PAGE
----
Questions over £55m spent to keep Norfolk's vulnerable safe during pandemic

File photo dated 31/07/21 of a person receiving a Covid-19 jab. Unions are warning of "catastrophic"

More than £55m was spent by Norfolk County Council to keep vulnerable people in Norfolk safe during the Covid-19 pandemic - Credit: PA

More than £55m was spent by council chiefs to support Norfolk's social care sector during the pandemic.

The money, which came from central government, was used to help provide care for people and to assist the industry in meeting the costs of legislation and guidance introduced to help combat Covid-19.

The biggest share - just shy of £34m - was spent on infection control, while more than £10m went on testing.

Next week, a committee at County Hall will scrutinise the spending and question whether those millions were used in the best way.

It comes as latest statistics show 2,543 people in Norfolk died with Covid between the start of the pandemic and April 28 this year. Of that total, 739 of the deaths were in care homes and 1,653 in hospitals.

Norfolk County Council's County Hall headquarters

Norfolk County Council spent more than £55m trying to keep vulnerable people safe during the Covid-19 pandemic - Credit: Mike Page

Norfolk County Council was given almost £56m from Whitehall over the course of the pandemic, to go towards social care.

Now the funding has ended, a cross-party group of councillors will quiz officers on whether the money did what it was meant to do and if any lessons can be learned.

Most Read

County Hall officers were tasked with drawing up a report into how the money was used which reveals the £34m spent on infection control.

This included helping the care sector to cover extra costs such as restricting staff to one care home to limit the spread of the virus, to pay the wages of workers having to self-isolate and to recruit new staff.

A carer at Norsecare in Norfolk helping a resident with gardening

Money was given to care homes to help with infection control - Credit: Lee Blanchflower

The more than £10m spent on testing was to support rapid checks of care staff, to support visiting professionals and,  later in the pandemic, to enable people to visit their loved ones in care homes.

A person being tested for Covid-19

More than £10m was spent to ensure testing could be done in care homes and for home support - Credit: PA/Wire

Other findings from the report include:

* Just over £8m was spent on recruiting and keeping staff.

* An estimated 350 staff left the sector because they did not get vaccinated.

* Government-imposed timeframes on when money had to be spent hampered efforts in January last year to recruit 40 agency carers, cooks and registered managers - and meant they were not in place for a peak in cases.

* Thirty-eight Norfolk care homes closed permanently between 2020 and 2022.

* Just over £200,000 was returned to the government because it was not spent.

In the report, Gary Heathcote, Norfolk County Council's director of commissioning for adult social services, said: "The funding, which amounted to just under £28m each year, has been seen as a lifeline, nationally, for the social care sector during the pandemic.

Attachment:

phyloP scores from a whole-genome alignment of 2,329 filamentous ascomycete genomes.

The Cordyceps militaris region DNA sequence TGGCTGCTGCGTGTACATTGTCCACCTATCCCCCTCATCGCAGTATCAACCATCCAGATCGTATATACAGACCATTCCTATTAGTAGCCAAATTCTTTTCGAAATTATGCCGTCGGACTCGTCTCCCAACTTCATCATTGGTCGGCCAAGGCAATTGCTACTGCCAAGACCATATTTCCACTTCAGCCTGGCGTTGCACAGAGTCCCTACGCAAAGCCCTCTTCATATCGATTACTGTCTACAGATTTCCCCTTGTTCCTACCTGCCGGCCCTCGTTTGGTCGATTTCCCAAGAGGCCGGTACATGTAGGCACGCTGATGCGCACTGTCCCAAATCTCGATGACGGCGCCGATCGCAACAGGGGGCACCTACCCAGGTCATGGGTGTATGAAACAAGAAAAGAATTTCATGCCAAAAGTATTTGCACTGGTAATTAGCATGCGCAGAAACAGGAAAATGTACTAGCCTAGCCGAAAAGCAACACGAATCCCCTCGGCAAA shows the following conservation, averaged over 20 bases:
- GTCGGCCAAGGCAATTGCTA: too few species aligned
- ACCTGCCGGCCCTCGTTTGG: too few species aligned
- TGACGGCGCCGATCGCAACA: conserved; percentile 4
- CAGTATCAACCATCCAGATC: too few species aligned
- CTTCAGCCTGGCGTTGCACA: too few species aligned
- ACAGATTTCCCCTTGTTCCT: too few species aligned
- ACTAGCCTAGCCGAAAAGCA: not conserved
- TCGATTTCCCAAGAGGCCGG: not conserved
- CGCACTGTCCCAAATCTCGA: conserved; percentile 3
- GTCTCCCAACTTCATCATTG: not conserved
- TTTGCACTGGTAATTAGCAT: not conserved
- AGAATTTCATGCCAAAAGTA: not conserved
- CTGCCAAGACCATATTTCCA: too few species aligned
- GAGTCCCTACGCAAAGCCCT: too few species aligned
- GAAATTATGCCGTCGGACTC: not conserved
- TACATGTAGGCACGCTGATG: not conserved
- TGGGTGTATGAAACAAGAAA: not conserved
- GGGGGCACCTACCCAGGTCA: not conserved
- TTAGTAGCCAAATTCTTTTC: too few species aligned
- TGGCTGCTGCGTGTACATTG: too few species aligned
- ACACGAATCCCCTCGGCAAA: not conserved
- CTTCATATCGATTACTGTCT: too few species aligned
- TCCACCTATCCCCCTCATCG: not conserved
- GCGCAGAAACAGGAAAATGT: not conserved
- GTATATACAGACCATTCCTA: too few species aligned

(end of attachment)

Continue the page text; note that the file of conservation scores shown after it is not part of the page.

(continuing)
"Where other businesses were able to receive support while not operating fully, the social care sector needed to continue its support for people across our communities, despite challenging and uncertain conditions.

"The financial support provided to the care market enabled continuation of services throughout the pandemic, with no providers leaving the market during this period solely because of the impacts of Covid-19."

Norfolk county councillor Steve Morphew. Picture: DENISE BRADLEY

Steve Morphew, leader of the Labour group at Norfolk County Council and chair of the scrutiny commitee - Credit: Denise Bradley

Steve Morphew, leader of the opposition Labour group at County Hall, who chairs the scrutiny committee, said: "Quite rightly, a lot of public money was spent supporting the care sector during the pandemic.

"It is right we ask how it was spent, how it has been accounted for, whether it achieved the purposes for which it was intended and what lessons we can learn for the future.

“Quality of care, the way care is provided and workforce issues – shortage of staff and their pay and conditions - have all been in the spotlight recently.

"In Norfolk, care is a huge issue, so it is timely that the scrutiny committee tries to get answers to how these are being influenced by what the past two years have shown us.”

Nationally, there has been controversy over some government spending during the pandemic.

Lord Agnew of Oulton

Lord Agnew - Credit: James Bass

Norfolk Conservative peer Lord Agnew dramatically resigned from the government over its handling of Covid business loans, saying a "pandemic of fraud" had been enabled due to poor scrutiny.

And some of the personal protective equipment deals the government agreed in the pandemic's first wave were found to be unlawful.

The scrutiny committee will meet at County Hall on Wednesday, May 18.